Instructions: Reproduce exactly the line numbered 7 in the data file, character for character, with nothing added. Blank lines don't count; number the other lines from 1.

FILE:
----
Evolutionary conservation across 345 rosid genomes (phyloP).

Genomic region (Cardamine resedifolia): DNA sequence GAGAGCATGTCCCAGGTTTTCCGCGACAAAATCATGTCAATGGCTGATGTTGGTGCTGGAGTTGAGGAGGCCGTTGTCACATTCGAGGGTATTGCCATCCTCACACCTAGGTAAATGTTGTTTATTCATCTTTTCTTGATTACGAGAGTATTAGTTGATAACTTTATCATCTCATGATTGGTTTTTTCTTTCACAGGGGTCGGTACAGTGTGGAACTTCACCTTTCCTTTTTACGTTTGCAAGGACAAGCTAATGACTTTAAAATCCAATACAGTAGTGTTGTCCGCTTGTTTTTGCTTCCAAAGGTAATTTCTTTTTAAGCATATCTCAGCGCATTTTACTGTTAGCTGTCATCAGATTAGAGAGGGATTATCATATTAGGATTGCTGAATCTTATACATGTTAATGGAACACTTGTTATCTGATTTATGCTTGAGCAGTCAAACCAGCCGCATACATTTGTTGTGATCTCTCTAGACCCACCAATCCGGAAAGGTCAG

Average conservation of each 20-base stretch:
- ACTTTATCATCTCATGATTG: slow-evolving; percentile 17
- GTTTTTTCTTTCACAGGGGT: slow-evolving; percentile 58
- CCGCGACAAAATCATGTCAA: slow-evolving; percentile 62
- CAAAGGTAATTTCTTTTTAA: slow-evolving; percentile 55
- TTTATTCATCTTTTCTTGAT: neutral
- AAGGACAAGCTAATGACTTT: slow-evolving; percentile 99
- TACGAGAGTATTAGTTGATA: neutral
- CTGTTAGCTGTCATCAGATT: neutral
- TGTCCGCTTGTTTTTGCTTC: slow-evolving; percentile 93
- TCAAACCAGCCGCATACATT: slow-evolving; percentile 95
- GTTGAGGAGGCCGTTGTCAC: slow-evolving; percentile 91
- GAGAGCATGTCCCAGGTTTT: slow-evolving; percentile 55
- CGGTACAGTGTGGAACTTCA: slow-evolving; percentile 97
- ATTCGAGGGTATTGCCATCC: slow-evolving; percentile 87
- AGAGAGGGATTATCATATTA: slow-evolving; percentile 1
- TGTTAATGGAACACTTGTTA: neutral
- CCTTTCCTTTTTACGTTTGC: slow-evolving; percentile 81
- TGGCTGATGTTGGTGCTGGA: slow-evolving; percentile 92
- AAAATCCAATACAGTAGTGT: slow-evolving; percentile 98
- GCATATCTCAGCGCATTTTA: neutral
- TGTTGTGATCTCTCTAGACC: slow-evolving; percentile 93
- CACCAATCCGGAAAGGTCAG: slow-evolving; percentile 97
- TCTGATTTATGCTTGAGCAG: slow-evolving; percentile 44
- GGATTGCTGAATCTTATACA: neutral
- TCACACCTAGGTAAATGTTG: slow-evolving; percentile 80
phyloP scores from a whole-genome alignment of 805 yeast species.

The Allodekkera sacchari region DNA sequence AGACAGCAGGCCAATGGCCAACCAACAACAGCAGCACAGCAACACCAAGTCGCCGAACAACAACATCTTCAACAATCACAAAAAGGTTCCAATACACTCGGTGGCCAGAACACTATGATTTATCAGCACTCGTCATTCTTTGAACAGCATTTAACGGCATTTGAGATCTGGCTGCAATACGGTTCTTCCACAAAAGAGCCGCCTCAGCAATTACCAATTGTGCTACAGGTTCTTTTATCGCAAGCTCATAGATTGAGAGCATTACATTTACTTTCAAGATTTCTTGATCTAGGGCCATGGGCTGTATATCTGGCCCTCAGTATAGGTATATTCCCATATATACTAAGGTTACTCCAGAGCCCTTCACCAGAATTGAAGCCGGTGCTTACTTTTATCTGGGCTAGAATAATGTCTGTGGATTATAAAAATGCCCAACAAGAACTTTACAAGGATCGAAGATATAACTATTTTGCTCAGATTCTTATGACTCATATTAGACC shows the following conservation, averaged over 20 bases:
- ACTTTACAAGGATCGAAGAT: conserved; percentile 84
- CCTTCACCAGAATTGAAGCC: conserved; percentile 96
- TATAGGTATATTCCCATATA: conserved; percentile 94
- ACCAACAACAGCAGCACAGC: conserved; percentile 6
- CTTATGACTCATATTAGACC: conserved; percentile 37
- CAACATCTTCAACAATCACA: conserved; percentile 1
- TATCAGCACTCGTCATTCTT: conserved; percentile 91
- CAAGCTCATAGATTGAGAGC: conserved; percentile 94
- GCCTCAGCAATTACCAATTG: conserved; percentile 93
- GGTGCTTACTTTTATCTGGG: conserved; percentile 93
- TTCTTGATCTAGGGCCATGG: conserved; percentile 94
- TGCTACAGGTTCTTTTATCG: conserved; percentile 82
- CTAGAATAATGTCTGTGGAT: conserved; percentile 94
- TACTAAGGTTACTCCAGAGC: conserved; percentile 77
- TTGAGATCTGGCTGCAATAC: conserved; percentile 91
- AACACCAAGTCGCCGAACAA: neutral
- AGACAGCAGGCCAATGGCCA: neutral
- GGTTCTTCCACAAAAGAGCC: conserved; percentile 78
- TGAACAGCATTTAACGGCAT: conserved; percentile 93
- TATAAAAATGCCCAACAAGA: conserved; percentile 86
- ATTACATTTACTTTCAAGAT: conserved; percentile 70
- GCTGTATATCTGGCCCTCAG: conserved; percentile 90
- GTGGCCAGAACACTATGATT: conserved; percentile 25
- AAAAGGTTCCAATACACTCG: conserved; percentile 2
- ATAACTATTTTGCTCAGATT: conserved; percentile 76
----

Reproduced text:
- CAAAGGTAATTTCTTTTTAA: slow-evolving; percentile 55